When you think about the tilt-shift effect, we often think about complicated lenses that we need to learn how to use properly, followed by an equally complicated editing session in post. Well, today I’m here to help you save your money and space in your camera bag. How? Well in today’s tutorial and video we’re going to show you how to tilt shift in Lightroom quickly and easily!
This article will focus entirely on Lightroom, but you may also be interested in our Photoshop Tilt Shift tutorial.
How To Tilt Shift in Lightroom Video
To create a super convincing tilt-shift effect, you want to create one small plane of focus across the frame. Everything above and below that plane will be out of focus. This typically works best when the main subject or subjects are also on a single plane and the image is shot wide.
Today, we’re going to show you a little more from our Mastering Lightroom Workshop using the power of Graduated Filters and the Visual Flow Presets to simulate the effect of a Tilt-Shift Lens in your images.
Step 1. Press “M” to get to Graduated Filters
Pick a color graded (already edited image) from your library and open the Graduated Filters in Lightroom by pressing “M” while in the Develop Module. This is the first step in how to do tilt-shift in Lightroom. If you have the Visual Flow Presets you can jump right to the Bokeh preset (61a) to make things quick and easy, but if not, it’s still an easy solution! You’re just going to dial your sharpness down to -100 and then add 5 clarity.
Hold shift and then click & drag this “preset” across your image and you’ll notice a blur where it’s being applied.
Step 2. Apply the Bokeh Graduated Filter In Stages
What I like to do to make this look a little more convincing, is to apply it in stages, by adding several “layers” of the graduated filter and feather them over one another. (Note; past 2-3 applications you won’t see any difference in your image). What this layering effect does is it smoothes out the area between where the look starts and stops.
Step 3. Use the Brush Option to Clean Up Your Mask
Now that we’ve layered up our Bokeh Graduated Filters, it’s possible that the blur has now been applied to an area we don’t want it, like our subjects faces or bodies. To fix this we can simply select the Brush option under the Graduated Filter window and check the Pin for the filter we want to adjust. Then just hold down ALT or Option and paint it off of the area you want to remain sharp.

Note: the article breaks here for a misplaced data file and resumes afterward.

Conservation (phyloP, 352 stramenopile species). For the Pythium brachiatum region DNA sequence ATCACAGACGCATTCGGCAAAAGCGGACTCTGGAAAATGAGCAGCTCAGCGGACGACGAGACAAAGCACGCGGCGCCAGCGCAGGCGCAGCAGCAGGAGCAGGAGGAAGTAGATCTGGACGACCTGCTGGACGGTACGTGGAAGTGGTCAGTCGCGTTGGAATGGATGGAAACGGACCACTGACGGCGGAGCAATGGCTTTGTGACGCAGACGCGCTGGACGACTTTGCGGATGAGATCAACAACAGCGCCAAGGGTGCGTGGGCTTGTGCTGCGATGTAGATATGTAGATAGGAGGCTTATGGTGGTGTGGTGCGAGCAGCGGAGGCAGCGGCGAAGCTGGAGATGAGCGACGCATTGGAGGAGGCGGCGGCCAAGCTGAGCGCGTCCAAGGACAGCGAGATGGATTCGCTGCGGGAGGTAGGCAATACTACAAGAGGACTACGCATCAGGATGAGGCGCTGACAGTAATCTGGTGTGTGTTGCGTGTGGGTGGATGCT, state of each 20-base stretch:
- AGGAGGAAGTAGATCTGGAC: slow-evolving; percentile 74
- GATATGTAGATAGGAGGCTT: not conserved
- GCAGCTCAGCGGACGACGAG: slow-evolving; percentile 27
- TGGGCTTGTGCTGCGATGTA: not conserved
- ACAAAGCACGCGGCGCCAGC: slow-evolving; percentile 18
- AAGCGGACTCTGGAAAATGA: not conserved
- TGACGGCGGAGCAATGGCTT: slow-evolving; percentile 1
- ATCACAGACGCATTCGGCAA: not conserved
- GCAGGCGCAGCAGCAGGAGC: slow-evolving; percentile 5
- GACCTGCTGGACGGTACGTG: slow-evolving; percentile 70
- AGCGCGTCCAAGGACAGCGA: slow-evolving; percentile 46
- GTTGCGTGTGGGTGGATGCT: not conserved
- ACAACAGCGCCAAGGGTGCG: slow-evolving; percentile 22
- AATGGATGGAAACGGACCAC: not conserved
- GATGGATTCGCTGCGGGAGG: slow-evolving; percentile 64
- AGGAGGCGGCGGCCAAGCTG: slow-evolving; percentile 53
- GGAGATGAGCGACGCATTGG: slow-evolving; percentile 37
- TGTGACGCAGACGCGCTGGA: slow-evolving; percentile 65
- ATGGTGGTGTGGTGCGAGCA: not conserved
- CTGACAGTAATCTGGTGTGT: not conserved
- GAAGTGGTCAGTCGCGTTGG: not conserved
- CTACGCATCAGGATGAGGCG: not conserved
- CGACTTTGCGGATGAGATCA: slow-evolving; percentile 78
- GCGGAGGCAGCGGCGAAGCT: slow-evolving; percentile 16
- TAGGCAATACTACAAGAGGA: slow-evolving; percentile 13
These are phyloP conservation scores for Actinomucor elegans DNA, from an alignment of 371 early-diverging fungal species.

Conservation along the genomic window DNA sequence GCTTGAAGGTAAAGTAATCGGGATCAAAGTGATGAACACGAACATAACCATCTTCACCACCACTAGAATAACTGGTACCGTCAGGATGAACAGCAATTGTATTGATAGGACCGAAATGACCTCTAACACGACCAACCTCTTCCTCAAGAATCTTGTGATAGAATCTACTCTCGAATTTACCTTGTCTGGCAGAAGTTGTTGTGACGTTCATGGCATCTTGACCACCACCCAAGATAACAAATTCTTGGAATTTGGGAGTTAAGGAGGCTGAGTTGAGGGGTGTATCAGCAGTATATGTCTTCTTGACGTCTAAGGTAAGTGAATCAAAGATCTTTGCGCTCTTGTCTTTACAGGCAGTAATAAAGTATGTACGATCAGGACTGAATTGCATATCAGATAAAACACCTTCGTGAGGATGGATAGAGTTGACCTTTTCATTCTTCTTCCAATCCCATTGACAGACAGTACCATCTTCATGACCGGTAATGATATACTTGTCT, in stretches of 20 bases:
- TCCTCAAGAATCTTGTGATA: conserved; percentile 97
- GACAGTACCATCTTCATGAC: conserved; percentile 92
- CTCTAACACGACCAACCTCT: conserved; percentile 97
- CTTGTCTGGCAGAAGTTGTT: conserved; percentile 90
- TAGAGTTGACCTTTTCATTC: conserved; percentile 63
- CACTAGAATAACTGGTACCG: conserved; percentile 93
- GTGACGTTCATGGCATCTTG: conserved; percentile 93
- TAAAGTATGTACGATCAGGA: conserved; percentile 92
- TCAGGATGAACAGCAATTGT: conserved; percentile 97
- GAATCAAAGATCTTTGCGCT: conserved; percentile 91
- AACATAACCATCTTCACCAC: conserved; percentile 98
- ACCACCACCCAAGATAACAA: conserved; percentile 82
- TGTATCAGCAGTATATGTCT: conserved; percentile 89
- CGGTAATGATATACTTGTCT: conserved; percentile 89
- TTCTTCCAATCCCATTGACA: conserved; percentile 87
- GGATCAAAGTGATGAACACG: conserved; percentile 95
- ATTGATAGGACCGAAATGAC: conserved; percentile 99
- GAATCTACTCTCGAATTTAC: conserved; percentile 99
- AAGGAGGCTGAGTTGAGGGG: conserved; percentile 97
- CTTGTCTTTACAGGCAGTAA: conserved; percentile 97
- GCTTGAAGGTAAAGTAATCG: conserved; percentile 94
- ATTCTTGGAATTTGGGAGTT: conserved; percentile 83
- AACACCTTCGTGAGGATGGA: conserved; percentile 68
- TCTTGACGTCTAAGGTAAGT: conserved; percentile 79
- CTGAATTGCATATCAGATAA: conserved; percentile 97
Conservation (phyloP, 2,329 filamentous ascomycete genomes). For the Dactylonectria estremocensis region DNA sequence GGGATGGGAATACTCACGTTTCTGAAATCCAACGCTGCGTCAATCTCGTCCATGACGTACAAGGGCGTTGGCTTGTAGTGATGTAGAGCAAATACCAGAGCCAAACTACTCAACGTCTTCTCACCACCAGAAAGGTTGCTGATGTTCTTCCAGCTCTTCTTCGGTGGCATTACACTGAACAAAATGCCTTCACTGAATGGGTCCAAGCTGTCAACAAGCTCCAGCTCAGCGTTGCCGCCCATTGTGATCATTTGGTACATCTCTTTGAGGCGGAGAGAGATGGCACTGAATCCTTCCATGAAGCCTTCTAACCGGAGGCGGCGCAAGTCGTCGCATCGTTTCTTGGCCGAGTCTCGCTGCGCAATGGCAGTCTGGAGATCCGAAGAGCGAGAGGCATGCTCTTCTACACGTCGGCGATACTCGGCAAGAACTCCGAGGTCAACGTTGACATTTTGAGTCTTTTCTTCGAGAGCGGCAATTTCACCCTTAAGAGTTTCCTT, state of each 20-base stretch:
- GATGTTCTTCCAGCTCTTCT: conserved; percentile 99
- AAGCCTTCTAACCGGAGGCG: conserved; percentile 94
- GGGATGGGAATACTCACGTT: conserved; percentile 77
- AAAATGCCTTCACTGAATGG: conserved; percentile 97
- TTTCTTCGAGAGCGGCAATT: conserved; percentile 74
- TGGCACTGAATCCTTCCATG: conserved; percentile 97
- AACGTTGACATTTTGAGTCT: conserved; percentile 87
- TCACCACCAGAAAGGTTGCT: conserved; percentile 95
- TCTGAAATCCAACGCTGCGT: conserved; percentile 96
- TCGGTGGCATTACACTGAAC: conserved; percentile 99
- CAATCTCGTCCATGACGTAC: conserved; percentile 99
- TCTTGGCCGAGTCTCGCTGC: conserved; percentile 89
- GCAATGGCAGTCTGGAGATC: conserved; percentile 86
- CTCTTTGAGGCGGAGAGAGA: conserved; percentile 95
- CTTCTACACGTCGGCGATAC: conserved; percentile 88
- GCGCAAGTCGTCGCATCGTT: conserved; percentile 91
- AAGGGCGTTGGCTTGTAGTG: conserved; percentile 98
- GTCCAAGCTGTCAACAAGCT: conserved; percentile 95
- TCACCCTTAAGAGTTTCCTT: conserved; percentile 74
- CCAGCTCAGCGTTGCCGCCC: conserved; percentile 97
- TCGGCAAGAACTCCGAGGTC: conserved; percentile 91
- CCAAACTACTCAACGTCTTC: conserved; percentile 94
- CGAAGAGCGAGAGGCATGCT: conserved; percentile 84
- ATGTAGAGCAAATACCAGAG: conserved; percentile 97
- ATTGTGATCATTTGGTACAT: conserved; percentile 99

Then we can press O to look at our mask and ensure that our couple and any other areas that need adjustments are clean in the frame.
Step 4. Lost Your Pins? Don’t Worry!
Sometimes when editing with multiple tools and filters in Lightroom, we can lose sight of our Pins in the frame. If this happens, you can simply hit the H key to toggle (hide/reveal) your adjustment brush pins.
Step 5. Bonus Tip – Start With An Image Where Most Everything Is Already In Focus
To help make sure that this look is convincing, is to start with an image where everything is in focus already. If the image already has a lot of bokeh in the background, the effect won’t really be all that convincing. So, if we’ve selected an image that has the entirety of the frame already in focus, once we’ve added our graduated filters, when we zoom in and look left to right on the “line” where our subject is, the whole line should be sharp and in focus just how a tilt shift would be.
Now we should also be clear, a Tilt-Shift lens does a lot more than just this “effect” so if you’re going to use it for things like architecture and more, then by all means, add that lens to your tool-kit. But if you’re just looking to add a little create flare to your portrait portfolio, then this is the quick and easy way for you.
We hope you enjoyed this video and lesson on how to do tilt shift in Lightroom. For more tutorials and lessons on Adobe Lightroom and other editing fundamentals, check out Mastering Lightroom Workshop!